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Firangi movie review: Kapil Sharma returns with his desi charm intact

Firangi Movie Review: Kapil Sharma has come back on the silver screen with his second film. Will it be successful again?

Few celebrities can squander public rapport and then rebuild it. While actor-comedian Kapil Sharma may have blown away his kudos earlier this year with his infamous fight with Sunil Grover, he is now on his way to win back his fans’ support.

The fate of his television show which was pulled off the air earlier this year may still hang in the balance, but Kapil’s second film, Firangi, is already here. Taking quite a welcome jump from the immature slapstick of Kis Kisko Pyaar Karu, Firangi promises a better, less run-of-the-mill story, more attention to detail and perhaps a more sincere attempt at making a better film. Will this make it a hit? It’s hard to say.

Firangi tells the story of a buffoon named Moga (Kapil Sharma) in a Punjab village in pre-Independence India. He is the no-good son of the household who should have joined the workforce quite a few years ago but is still sitting idle at home. He, however, is good at only one thing, kicking people’s ailments out of them. The village elderly often call on him to kick them in the back and rid them of their pain. An English officer hears of him and calls him to do the same to him. Seeing the magical powers in his kick, the officer offers Moga job at the cantonment.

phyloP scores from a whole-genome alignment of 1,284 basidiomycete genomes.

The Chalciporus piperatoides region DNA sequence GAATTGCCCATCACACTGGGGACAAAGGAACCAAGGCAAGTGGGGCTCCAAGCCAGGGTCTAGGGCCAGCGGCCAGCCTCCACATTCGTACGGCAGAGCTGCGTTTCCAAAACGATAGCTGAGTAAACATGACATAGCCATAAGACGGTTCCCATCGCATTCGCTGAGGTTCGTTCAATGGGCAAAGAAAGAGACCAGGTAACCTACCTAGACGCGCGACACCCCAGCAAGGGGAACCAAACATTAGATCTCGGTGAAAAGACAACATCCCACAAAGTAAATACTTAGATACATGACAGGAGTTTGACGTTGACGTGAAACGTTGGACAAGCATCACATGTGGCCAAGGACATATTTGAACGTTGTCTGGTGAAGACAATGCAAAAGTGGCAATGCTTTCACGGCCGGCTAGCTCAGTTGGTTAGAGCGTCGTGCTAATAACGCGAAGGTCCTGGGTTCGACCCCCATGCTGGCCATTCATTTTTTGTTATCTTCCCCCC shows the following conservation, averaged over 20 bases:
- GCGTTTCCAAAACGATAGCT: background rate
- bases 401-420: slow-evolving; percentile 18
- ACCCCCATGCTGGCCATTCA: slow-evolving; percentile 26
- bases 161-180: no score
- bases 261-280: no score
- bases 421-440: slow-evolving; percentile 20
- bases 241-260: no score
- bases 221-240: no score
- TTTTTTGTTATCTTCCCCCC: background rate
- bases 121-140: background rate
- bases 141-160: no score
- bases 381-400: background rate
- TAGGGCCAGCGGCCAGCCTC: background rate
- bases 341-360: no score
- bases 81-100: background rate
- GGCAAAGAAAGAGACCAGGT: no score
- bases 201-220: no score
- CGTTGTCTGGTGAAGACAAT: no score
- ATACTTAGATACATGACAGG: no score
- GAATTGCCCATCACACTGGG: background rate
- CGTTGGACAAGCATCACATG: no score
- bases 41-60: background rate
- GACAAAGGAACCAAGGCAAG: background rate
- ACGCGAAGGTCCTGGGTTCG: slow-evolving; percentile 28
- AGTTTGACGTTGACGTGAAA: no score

Moga enjoys the peaceful subservience to his master, happily shining his boots and occasionally kicking him in this back. He also begins to realise that the English may not be bad people after all. A classic case of ‘if it doesn’t hurt me, is it really bad?’ In his gleeful life, he falls in love with the village belle, played to saccharine perfection by Ishita Dutta. The two fall in love but there is a small problem, her father would not marry her to a colonialism-sympathiser .

That’s not his only headache. The problem escalates when the British ask the people of his village to vacate their home and farmlands instantly. Moga is faced with a tough question, whether to rescue his people or enjoy the sweet life as the happy servant of his masters.

The film oozes the charm of the village life in the beginning and Kapil’s earthy humour, his absolute biggest strength, drives it forward. The songs are beautiful and the Punjabi tunes bring the rustic sweetness of a pind entwine splendidly with the film’s theme.

While the premise of the film may seem too simplified a representation for a traumatic episode in the country’s history, Firangi proves to be an entertaining film if you decide to ignore that.

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